Empirical evidence suggests that when transfer payments are given to women rather than to their husbands, expenditures on children increase (Duflo 2003, Qian 2008, Bobonis 2009, Duflo 2012). The conventional interpretation of this fact is that women and men have different preferences, in the sense that women attach more weight to children’s welfare (Doepke, M. and Tertilt, M., 2011). This belief has led to a trend in development policy to channel more resources towards women and, more generally, to promote improvements in the empowerment of women as an effective spur to economic development.
Microcredit schemes are a widely used development policy tool that aims to improve the economic and living conditions of its clients. Most of the microcredit interventions have been directed exclusively at women in part because of the presumed link between female empowerment and the general well-being of the household, especially the children. However, there is limited empirical support of a positive link between women’s access to credit and either health and educational outcomes of women and children, or women’s empowerment. Recent randomized control trial studies find little or no effect of microcredit on investments in education or health, or on women’s decision-making power (Banerjee et. al 2016). In contrast, Pitt et al (2003) and Pitt, Khandker and Cartwright (2006), in examining non-random access to microcredit in Bangladesh in the 1990s, do find that credit provided to women helps to increase women’s empowerment, reduces malnutrition in children, and has large positive effects on relative changes in children’s health. They find credit provided to men has no significant effect. However, these studies use structural estimation techniques to identify effects. Given the non-experimental nature of these studies, questions have been raised about the robustness of the findings (Roodman and Morduch 2009; Duvendack and Palmer-Jones 2012; Roodman and Morduch 2014). An important question is whether the difference in findings is due to the short run nature of recent experimental field studies compared with the Bangladeshi study, the specifics of Bangladesh versus other locations, or the difference in identification strategies (Roodman and Morduch 2014).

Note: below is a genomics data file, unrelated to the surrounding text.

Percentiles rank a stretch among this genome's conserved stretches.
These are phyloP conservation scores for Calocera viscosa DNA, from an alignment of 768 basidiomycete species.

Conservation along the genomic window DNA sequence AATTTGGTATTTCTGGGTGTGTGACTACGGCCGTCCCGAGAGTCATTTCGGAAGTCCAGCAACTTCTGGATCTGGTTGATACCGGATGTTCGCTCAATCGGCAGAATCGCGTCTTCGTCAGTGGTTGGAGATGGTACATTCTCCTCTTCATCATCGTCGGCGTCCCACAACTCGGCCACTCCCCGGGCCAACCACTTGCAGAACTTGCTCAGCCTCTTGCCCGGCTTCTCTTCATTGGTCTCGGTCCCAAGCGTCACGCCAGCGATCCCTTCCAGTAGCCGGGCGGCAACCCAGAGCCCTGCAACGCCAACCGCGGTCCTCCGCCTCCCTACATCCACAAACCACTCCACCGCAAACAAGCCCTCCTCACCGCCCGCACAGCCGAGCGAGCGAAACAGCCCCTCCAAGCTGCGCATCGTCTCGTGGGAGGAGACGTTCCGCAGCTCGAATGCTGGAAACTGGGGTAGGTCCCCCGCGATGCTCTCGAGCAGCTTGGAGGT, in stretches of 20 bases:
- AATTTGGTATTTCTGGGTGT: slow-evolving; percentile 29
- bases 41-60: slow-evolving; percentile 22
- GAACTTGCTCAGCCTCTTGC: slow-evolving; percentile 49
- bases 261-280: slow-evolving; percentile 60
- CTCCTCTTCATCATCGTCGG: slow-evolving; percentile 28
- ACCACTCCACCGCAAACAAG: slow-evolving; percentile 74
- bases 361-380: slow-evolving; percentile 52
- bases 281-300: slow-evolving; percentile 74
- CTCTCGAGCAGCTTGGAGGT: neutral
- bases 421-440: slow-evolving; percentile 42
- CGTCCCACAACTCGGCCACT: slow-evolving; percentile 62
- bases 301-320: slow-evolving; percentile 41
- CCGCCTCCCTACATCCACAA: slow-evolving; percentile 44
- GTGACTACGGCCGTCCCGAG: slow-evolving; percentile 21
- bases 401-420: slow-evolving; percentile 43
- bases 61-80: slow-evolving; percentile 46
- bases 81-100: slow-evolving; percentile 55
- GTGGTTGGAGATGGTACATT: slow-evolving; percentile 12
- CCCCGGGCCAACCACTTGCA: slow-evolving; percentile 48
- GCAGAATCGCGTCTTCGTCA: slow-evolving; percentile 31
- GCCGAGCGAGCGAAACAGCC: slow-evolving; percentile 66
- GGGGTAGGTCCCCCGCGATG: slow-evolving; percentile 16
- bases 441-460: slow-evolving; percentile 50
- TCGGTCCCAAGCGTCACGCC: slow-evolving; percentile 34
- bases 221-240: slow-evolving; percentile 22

In this project, we propose to address this question by providing a long run analysis of a randomized control trial in Bangladesh. We propose collecting follow-up data on a clustered randomized control trial of a credit program targeted towards farm microenterprises in Bangladesh, successfully implemented by BRAC in 2012. This would allow us to measure the long run impact of women’s access to microcredit on health and educational investment, and health-related outcomes of women and children. We will also be able to examine the effect on three different aspects of women’s empowerment.
The study’s broader impacts are to increase understanding, strengthen collaborations between academics and institutions, and improve teaching. Most importantly, the research team will partner with BRAC, the largest NGO in the world. This partnership will facilitate the integration of research results into policy guidelines and microenterprise development programs which have the potential to improve lives worldwide. More generally, upon completion of the study, the data will be made available to the public.